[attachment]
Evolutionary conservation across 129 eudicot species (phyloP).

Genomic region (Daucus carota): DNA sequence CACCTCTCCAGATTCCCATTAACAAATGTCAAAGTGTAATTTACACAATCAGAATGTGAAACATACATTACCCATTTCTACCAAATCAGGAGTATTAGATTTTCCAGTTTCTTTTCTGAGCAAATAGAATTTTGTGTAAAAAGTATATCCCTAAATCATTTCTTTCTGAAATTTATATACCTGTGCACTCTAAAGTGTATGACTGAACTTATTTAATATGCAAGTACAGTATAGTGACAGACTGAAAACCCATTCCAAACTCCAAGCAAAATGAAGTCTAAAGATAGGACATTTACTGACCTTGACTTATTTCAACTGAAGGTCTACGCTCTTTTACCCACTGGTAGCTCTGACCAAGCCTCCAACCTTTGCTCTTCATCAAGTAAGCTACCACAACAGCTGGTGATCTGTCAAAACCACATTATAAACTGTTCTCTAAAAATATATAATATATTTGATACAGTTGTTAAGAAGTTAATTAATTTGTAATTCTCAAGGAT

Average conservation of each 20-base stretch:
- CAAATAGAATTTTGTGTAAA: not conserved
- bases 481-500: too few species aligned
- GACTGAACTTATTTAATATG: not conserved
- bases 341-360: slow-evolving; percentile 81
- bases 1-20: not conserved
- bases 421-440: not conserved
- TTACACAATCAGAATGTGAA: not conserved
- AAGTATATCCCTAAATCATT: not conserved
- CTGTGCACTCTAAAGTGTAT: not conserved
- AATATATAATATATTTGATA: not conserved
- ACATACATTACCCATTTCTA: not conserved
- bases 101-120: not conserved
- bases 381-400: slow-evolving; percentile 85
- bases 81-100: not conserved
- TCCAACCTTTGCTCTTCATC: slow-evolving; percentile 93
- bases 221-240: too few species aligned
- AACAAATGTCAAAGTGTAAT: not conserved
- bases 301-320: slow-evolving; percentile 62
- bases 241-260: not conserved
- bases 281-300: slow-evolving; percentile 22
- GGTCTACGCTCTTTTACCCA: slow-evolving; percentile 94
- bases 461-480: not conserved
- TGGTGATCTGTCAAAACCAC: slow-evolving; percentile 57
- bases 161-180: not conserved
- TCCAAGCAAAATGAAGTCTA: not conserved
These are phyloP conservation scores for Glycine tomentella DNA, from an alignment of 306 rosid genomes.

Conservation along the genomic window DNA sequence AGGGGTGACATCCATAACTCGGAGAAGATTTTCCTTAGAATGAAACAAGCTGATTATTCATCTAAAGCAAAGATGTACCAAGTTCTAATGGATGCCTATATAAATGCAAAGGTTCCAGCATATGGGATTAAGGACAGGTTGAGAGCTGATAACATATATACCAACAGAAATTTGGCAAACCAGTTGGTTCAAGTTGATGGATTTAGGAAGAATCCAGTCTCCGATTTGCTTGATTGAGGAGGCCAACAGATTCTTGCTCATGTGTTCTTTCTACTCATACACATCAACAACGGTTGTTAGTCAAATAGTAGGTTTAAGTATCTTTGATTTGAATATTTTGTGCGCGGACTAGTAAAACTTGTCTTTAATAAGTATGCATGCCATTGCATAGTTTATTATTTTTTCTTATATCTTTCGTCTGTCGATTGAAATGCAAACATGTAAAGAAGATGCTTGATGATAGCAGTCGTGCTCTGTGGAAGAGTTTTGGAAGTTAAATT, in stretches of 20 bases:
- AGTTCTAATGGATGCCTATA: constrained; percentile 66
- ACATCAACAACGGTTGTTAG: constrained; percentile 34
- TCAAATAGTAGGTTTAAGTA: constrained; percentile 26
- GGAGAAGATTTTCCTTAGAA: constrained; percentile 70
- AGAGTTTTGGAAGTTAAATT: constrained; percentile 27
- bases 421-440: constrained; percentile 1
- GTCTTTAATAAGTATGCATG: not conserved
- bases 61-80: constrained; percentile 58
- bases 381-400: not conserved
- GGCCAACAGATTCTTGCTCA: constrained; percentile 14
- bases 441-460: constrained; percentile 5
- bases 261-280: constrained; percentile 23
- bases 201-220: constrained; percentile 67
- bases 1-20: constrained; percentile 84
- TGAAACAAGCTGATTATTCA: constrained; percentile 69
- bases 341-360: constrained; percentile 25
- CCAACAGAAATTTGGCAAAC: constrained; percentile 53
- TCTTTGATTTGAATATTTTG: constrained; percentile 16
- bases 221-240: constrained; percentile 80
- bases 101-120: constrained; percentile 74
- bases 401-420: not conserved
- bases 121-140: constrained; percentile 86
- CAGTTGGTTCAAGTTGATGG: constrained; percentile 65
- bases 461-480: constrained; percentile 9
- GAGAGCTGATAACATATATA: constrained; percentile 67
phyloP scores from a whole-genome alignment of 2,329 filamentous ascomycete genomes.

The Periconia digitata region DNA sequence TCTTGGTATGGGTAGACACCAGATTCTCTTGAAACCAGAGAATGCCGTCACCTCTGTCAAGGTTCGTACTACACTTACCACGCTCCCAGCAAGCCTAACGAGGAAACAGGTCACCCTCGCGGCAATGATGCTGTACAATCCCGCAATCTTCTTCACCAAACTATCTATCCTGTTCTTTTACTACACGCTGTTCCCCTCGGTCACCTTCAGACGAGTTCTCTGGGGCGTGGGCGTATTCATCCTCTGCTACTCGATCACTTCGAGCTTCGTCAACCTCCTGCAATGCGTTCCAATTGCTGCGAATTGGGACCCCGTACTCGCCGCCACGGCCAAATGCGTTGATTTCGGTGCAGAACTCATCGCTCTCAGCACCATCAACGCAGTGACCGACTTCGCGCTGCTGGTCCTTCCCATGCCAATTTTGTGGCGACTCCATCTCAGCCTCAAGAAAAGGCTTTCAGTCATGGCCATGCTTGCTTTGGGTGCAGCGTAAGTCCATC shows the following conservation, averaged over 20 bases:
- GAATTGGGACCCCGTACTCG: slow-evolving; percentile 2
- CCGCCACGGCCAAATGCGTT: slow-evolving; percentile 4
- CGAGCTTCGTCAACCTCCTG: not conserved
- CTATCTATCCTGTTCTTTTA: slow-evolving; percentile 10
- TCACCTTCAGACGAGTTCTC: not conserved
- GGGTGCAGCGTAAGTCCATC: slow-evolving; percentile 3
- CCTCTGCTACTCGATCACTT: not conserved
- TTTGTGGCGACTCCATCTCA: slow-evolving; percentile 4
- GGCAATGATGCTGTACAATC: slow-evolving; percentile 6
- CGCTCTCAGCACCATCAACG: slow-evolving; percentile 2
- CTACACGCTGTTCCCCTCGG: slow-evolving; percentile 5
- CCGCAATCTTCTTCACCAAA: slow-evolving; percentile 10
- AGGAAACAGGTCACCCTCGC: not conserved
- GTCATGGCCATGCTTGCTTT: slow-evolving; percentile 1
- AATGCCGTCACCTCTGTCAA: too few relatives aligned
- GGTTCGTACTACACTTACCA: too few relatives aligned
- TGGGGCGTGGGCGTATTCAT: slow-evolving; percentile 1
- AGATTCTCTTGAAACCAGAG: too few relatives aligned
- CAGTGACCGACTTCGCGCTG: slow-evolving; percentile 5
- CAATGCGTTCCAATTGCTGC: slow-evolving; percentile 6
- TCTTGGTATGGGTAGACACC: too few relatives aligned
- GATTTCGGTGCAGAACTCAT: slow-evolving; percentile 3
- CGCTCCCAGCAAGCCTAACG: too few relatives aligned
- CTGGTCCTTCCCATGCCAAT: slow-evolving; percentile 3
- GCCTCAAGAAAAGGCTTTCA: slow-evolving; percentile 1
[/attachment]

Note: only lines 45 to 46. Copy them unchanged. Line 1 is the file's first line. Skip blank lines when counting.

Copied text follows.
- TGAAACAAGCTGATTATTCA: constrained; percentile 69
- bases 341-360: constrained; percentile 25